Digital Drug Safety Surveillance: Monitoring Pharmaceutical Products in Twitter
Freifeld, Clark C.
Menone, Christopher M.
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CitationFreifeld, Clark C., John S. Brownstein, Christopher M. Menone, Wenjie Bao, Ross Filice, Taha Kass-Hout, and Nabarun Dasgupta. 2014. “Digital Drug Safety Surveillance: Monitoring Pharmaceutical Products in Twitter.” Drug Safety 37 (1): 343-350. doi:10.1007/s40264-014-0155-x. http://dx.doi.org/10.1007/s40264-014-0155-x.
AbstractBackground: Traditional adverse event (AE) reporting systems have been slow in adapting to online AE reporting from patients, relying instead on gatekeepers, such as clinicians and drug safety groups, to verify each potential event. In the meantime, increasing numbers of patients have turned to social media to share their experiences with drugs, medical devices, and vaccines. Objective: The aim of the study was to evaluate the level of concordance between Twitter posts mentioning AE-like reactions and spontaneous reports received by a regulatory agency. Methods: We collected public English-language Twitter posts mentioning 23 medical products from 1 November 2012 through 31 May 2013. Data were filtered using a semi-automated process to identify posts with resemblance to AEs (Proto-AEs). A dictionary was developed to translate Internet vernacular to a standardized regulatory ontology for analysis (MedDRA®). Aggregated frequency of identified product-event pairs was then compared with data from the public FDA Adverse Event Reporting System (FAERS) by System Organ Class (SOC). Results: Of the 6.9 million Twitter posts collected, 4,401 Proto-AEs were identified out of 60,000 examined. Automated, dictionary-based symptom classification had 72 % recall and 86 % precision. Similar overall distribution profiles were observed, with Spearman rank correlation rho of 0.75 (p < 0.0001) between Proto-AEs reported in Twitter and FAERS by SOC. Conclusion: Patients reporting AEs on Twitter showed a range of sophistication when describing their experience. Despite the public availability of these data, their appropriate role in pharmacovigilance has not been established. Additional work is needed to improve data acquisition and automation.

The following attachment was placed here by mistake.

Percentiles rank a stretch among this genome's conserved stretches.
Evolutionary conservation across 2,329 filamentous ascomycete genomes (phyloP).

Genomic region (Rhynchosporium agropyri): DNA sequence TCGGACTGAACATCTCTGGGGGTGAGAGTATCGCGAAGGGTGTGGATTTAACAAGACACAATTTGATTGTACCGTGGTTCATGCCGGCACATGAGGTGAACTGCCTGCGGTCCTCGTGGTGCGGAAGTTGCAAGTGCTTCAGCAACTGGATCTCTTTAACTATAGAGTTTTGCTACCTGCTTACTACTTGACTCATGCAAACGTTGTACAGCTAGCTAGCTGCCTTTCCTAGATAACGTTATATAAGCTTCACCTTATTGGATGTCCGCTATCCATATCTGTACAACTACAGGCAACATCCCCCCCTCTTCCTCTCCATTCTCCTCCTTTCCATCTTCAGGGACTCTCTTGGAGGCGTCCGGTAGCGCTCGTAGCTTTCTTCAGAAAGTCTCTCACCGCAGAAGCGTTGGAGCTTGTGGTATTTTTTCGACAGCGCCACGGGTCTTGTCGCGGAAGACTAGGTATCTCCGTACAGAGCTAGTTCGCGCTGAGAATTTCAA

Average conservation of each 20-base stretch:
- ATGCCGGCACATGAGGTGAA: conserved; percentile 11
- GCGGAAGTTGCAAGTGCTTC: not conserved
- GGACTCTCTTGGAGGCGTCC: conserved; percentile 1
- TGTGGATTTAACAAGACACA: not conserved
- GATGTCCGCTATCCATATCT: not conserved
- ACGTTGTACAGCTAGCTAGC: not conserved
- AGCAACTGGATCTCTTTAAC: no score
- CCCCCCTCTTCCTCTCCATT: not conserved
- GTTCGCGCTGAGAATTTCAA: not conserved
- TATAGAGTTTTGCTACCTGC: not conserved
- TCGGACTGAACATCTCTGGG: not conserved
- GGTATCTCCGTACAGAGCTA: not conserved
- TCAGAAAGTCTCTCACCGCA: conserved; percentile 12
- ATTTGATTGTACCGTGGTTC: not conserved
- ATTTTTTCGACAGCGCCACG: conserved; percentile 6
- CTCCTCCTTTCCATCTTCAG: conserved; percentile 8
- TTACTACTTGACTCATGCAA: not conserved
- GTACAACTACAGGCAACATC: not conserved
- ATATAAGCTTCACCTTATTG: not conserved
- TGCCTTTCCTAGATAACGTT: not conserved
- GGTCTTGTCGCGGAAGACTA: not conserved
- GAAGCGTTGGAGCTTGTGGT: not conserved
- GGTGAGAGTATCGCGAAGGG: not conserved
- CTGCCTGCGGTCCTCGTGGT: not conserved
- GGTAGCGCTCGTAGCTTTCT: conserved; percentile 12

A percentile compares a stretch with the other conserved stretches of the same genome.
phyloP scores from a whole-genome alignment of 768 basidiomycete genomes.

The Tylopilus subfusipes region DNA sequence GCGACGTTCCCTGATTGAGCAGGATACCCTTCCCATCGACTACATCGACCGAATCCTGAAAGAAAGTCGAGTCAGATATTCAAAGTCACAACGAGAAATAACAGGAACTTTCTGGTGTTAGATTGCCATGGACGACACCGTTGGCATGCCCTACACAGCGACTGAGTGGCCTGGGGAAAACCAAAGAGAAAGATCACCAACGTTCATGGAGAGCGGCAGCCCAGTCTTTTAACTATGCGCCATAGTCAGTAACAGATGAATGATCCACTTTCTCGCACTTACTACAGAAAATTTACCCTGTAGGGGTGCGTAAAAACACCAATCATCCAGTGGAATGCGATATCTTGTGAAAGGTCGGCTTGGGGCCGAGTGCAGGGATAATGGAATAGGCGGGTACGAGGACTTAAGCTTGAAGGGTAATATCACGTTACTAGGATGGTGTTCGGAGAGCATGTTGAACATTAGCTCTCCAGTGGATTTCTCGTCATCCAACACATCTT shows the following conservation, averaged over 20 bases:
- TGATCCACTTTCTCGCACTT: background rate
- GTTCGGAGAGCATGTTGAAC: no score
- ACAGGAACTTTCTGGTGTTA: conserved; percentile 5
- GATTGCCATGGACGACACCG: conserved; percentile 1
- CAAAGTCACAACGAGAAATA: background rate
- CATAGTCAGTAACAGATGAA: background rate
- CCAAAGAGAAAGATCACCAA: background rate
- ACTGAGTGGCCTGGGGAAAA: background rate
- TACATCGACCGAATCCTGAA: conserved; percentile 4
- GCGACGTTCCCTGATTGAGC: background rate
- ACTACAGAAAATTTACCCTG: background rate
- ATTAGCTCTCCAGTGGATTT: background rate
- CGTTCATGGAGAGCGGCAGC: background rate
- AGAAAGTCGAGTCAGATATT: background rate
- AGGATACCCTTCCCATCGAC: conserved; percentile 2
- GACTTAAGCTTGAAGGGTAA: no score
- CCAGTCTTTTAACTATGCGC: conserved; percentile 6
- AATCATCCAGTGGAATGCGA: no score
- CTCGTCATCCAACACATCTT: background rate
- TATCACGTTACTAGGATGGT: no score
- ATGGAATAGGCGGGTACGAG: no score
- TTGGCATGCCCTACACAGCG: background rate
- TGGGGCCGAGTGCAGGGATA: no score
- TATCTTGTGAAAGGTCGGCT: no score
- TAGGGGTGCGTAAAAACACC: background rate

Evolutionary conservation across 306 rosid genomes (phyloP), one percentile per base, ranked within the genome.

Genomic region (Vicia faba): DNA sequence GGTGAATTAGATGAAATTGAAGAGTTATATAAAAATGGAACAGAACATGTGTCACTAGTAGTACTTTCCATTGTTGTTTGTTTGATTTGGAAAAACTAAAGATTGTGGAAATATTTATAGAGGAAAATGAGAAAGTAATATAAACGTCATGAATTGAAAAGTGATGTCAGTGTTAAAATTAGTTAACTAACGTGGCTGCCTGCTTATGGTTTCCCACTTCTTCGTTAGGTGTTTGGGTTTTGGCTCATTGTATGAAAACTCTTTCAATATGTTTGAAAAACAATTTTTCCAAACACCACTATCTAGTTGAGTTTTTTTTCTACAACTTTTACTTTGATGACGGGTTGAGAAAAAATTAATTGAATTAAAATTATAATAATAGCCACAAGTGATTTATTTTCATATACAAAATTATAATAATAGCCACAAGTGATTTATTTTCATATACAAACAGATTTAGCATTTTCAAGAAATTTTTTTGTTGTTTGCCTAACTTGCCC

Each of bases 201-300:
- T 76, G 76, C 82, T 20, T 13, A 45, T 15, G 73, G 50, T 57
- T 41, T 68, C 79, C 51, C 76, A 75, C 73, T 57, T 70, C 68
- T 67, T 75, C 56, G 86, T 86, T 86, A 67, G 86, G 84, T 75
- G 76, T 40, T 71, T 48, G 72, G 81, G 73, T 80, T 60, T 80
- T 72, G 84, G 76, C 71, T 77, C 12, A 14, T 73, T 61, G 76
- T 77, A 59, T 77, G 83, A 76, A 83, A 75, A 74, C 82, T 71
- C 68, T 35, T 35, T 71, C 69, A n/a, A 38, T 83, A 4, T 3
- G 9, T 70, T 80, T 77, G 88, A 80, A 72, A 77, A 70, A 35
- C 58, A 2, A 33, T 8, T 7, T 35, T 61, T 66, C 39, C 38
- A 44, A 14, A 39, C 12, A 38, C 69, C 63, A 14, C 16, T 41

Citable link to this pagehttp://nrs.harvard.edu/urn-3:HUL.InstRepos:12406916
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